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  1. Well, gamers, it“s that time of the year again! That“s right, love is in the air and all the single ladies guys are lonelier than ever (*cries in corner*). But let“s not get into too much detail about real life, as we hear too much about that already. No, I“d rather take a look at video game romances instead, wouldn“t you? Whether a game has a tear-jerking love story, a simple story with a lot of history, or a romance so vague you won“t even know where to start, love is clearly evident within the video game world. So on this lovely day of love, let“s take a moment and look at what this guy (points at self with smug expression) thinks are the top 10 video game romances. #10: Master Chief x Cortana - Halo Series - Love comes in many different forms, with some being more illegal than others. And perhaps one of the stranger relationships on this list (though technically not illegal in real life at the moment) is that of Halo hero Master Chief and his trusty holographic partner and AI love interest Cortana. Through thick and thin, these two vastly different creatures are there for each other, willing to risk one“s own life (artificial or otherwise) for the sake of the other. This sort of forbidden romance is made even more emotional later in Halo 4, which makes this love story all the more touching. #9: Leon S. Kennedy x Ada Wong - Resident Evil Series - Here“s a love story involving two people who don“t really get along too well for the most part. Resident Evil“s Leon S. Kennedy and Ada Wong have gone through the series in an estranged relationship full of arguments, trickery, and the occasional weapon being pulled on each other. Neither would hurt the other, of course, and they will oftentimes go well out of their way to help the other. And even though the people they work for aren“t exactly in alliance, Ada is willing to take the long way if it means helping Leon and foiling his enemies. Not exactly the most convenient romantic relationship, but hey, it ain“t easy to be simple when you“ve got zombies and j“avo to worry about. #8: Sora x Kairi - Kingdom Hearts Series - One thing you will often see in Disney movies is a love story, usually involving a princess of some sort. You know what also tends to have love stories? The Final Fantasy series. So it“s only natural that Kingdom Hearts, the result of combining the two chemicals, would feature a deep and touching bit of romance. Enter Sora and Kairi, the main love birds of the series. Also, enter Riku as well, since this childhood friend adds himself to the equation to equal a conflicting love triangle. But while Riku“s off being swallowed by darkness and whatnot, Sora and Kairi have a pretty deep connection going on that makes you feel emotions you weren“t sure a game featuring both Goofy and Cloud Strife were capable of forcing out of you. #7: Nathan Drake x Elena Fisher - Uncharted Series - Nathan Drake is a super-cool, treasure-loving kind of guy. So when he meets the beautiful TV journalist Elena Fisher, of course the only thing on his mind would be the adventure and its resulting reward. But when things start to get rough during the first Uncharted game, a flame of love begins to form between the two. Come the second Uncharted game, and an old “friend†starts turning their relationship sour. Ultimately, though, their bond is too strong for silly love triangles, and by the end of Among Thieves, you can truly see just how perfect they are for each other. #6: Wander x Mono - Shadow of the Colossus - Shadow of the Colossus is a love story of few words, but resonates deeply in our hearts. This colossal story (man, I“m so clever) begins with a young man named Wander, placing the deceased body of a young woman named Mono onto an altar after she was sacrificed for supposedly being cursed. Luckily for Wander, there appears to be a way to resurrect his lost love – defeat a total of 16 colossal beasts. Regardless of how suspicious the voice who told him that is, Wander sets off to hunt down these colossi, willing to go through Hell and back to save Mono. But when all is said and done, the end reward will have to come at a price… #5: James x Mary - Silent Hill 2 - Simply put, Silent Hill is not a town you want to visit. But for James Sunderland, it“s a necessity. Even though his wife Mary had died years ago, James follows a letter she supposedly wrote for him and journeys to the evil town in search of her. And no matter how many nightmares he walks through, James never gives up his search for a wife he“s sure should be dead. Love makes you do crazy things sometimes, and when James remembers a horrible truth he had blocked out of his memory, he must confront the past and his undying love for his wife. It“s these elements that make Silent Hill 2“s story one of the most horrifyingly touching ones around. #4: Tidus x Yuna - Final Fantasy X - It“s certainly no secret that the Final Fantasy series likes love stories. With games like Final Fantasy VII, VIII, and IX touching gamers“ hearts all these years, the series is a good way to get your romantic fix. But if I had to choose the most romantic couple of the series, I“d have to go with Tidus and Yuna from Final Fantasy X. Yeah, there are a few annoyances here and there, but throughout the story“s course the two really develop and fall in love in a fairly natural way, growing as friends first before moving onto some bases. And by the end of the game, through certain twists in the story, it“s hard for me to not shed at least one manly tear. #3: Johnny x River - To the Moon - In the future, science has created a machine that lets you have memories implanted into your brain, allowing you to remember a life you always wished you had and die with a smile on your face. For an elderly man named Johnny, this opportunity seems right up his alley. Always wishing he“d been able to go to the Moon, doctors strap him into the machine and begin the process. However, as they delve deeper and deeper into his memory banks, a very heart-wrenching tale involving the man“s late wife River is displayed, showing events in their life before reaching the moment when they met. It“s a very touching love story, and by the end of it all, you will probably need something to dry your tear-drenched face. #2: Mario x Princess Peach - Super Mario Series - The story of a hero saving a damsel in distress is one we've heard time and time again. But that doesn“t matter, as gaming“s most famous couple has taught us all, probably unintentionally, to never give up for the one you love. No matter how many times Princess Peach gets herself kidnapped, and no matter how many “other castles†she ends up being whisked away to, Mario is always willing to travel through dangerous worlds, even going into friggin“ space, just to bring his love home safely. And even though he doesn“t get the kind of reward he probably wants (a cake and a peck on the nose ain“t gonna cut it, princess), he still continues to save her from her inevitable kidnappings after several decades. Now THAT“s commitment! #1: Link x Zelda - The Legend of Zelda Series - The Legend of Zelda series tells a series of tales shrouded in romantic ambiguity. While Link is almost always on a quest to save the lovely Princess Zelda, romance never really sparked between the two. And what makes this romance even more vague is the fact that our hero is also trying to, like, save the world or something, with love never truly blooming before the stories end. But over decades of Zelda games spanning many, MANY lifetimes, Link hooking up with the princess just seemed like it was supposed to happen. Of course, with the release of Skyward Sword, a relationship between the two was finally brought to the forefront, as childhood friends Link and Zelda (who“s not a princess this time around, by the way) obviously have the hots for each other, and Link“s sole intention when starting his quest is to save his girl. How sweet. Do you agree with the picks on this lovely list? What romances would you have added?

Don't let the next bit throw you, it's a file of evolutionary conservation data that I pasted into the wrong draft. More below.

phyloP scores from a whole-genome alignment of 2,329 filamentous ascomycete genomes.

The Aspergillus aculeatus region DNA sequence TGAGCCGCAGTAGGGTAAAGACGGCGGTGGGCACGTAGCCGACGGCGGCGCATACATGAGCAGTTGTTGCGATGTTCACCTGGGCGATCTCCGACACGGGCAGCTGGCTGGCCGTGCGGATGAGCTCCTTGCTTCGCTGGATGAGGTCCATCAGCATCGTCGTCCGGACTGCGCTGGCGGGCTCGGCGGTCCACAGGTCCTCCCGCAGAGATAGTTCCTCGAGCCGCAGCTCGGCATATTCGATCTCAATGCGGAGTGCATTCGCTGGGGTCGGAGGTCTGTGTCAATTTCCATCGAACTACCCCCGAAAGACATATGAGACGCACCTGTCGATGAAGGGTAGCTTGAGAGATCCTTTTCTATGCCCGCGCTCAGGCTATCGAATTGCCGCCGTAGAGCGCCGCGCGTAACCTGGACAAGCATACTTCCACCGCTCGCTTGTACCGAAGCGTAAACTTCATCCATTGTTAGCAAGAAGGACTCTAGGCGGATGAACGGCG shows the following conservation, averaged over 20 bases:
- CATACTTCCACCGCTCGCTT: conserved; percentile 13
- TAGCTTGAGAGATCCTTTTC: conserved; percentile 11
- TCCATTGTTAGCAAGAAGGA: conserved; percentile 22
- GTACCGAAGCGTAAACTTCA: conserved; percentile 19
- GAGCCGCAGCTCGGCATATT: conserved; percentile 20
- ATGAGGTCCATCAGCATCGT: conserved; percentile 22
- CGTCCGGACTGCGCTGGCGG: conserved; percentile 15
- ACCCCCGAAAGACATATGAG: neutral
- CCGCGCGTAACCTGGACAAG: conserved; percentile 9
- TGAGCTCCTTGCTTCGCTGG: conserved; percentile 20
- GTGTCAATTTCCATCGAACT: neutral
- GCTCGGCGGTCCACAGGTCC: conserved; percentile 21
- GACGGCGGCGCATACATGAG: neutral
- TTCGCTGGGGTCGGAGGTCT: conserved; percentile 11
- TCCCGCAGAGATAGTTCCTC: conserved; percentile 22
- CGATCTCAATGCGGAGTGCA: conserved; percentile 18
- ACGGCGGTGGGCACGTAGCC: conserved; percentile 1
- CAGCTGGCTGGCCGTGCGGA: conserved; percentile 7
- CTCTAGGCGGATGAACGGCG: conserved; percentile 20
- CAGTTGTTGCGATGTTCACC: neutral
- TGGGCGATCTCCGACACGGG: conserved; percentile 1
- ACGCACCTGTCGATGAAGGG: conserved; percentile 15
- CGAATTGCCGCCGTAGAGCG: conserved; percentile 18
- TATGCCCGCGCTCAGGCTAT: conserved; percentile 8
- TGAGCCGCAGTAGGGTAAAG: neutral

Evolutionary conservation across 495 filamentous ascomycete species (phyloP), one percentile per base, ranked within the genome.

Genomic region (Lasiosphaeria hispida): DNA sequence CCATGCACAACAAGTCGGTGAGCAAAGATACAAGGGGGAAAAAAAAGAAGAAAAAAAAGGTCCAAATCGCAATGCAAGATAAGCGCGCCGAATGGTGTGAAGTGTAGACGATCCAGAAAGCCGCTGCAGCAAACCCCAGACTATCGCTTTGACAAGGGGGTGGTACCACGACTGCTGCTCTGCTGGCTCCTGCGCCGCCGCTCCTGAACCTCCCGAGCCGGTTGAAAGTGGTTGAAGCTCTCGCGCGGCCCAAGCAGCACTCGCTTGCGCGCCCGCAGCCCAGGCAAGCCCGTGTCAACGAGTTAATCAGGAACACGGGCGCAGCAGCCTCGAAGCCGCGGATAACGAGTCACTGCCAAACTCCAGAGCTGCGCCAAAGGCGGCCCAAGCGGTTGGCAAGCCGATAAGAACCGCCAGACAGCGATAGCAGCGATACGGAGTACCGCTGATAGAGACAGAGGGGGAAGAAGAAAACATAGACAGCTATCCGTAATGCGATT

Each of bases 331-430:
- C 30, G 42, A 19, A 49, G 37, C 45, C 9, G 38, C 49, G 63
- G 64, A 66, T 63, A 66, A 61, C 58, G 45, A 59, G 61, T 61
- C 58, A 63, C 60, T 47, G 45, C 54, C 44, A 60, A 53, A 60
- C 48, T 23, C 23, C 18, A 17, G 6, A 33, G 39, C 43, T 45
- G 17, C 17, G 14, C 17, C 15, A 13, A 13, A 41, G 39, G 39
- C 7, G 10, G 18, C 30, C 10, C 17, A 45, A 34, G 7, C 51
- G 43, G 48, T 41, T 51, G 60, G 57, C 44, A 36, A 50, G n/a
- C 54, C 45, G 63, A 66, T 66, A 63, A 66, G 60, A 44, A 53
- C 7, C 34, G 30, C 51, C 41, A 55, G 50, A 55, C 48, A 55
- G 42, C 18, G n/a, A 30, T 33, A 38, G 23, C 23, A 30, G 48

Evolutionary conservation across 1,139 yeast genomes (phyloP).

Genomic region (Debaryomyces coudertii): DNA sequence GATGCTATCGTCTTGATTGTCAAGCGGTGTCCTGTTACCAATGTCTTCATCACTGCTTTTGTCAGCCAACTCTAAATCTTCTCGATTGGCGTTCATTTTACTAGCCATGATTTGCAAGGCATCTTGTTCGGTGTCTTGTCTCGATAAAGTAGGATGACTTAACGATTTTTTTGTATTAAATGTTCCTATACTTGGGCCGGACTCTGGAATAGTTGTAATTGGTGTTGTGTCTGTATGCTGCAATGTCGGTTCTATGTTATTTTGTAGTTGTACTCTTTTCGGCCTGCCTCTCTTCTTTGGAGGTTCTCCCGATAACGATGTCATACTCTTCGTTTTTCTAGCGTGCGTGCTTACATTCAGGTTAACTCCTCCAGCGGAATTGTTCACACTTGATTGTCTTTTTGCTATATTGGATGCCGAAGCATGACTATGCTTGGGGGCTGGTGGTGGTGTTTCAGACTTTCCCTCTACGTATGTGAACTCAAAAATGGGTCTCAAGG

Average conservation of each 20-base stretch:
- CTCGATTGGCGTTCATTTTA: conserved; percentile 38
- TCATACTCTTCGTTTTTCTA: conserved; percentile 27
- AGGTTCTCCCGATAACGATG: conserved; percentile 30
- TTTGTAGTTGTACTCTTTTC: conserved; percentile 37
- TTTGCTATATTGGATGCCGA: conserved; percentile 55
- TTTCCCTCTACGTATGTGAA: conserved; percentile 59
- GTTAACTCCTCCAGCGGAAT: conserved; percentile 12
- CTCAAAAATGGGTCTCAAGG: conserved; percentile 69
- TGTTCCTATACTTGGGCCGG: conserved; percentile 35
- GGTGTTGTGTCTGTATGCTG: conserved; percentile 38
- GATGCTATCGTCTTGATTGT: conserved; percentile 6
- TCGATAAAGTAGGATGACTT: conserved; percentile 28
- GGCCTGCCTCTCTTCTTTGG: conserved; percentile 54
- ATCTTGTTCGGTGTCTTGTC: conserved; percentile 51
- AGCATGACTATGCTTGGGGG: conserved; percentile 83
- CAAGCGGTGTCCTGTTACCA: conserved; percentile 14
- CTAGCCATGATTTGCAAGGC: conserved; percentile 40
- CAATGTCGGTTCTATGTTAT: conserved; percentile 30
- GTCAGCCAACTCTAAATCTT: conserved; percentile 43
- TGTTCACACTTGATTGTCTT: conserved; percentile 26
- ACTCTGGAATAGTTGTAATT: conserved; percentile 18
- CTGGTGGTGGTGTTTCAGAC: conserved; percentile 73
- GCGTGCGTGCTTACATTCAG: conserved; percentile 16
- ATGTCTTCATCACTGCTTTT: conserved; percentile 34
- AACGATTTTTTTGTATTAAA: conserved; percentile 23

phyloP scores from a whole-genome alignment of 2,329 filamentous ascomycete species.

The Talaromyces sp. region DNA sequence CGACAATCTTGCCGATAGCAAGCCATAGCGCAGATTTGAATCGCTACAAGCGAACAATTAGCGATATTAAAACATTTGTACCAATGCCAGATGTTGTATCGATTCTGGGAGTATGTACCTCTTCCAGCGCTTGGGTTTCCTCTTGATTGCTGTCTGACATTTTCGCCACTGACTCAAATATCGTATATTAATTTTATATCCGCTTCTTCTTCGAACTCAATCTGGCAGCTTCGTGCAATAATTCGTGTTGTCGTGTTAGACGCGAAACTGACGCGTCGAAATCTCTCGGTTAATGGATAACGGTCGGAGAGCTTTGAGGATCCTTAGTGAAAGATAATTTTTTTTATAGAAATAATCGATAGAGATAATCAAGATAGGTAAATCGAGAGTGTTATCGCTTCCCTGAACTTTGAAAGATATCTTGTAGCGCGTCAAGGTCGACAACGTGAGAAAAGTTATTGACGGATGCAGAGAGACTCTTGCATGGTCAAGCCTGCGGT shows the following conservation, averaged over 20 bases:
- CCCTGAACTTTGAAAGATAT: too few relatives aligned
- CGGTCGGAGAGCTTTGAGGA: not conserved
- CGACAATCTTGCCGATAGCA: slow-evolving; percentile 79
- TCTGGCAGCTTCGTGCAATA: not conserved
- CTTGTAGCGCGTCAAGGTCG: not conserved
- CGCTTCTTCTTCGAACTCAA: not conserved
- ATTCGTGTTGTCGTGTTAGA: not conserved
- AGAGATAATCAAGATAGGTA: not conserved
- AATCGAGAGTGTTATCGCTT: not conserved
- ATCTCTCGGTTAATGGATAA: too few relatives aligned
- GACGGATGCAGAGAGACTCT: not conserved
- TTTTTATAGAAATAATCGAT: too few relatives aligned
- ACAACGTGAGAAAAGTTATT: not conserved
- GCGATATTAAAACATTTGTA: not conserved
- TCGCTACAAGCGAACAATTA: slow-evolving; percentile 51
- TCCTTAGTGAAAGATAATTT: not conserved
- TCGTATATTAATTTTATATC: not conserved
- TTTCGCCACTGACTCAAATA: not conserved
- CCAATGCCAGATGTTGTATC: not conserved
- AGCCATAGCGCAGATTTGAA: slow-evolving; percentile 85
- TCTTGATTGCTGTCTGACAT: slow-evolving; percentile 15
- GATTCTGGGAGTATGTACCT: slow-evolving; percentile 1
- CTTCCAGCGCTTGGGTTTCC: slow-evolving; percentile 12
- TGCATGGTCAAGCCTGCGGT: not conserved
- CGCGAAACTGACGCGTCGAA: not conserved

2. Jordan Haygood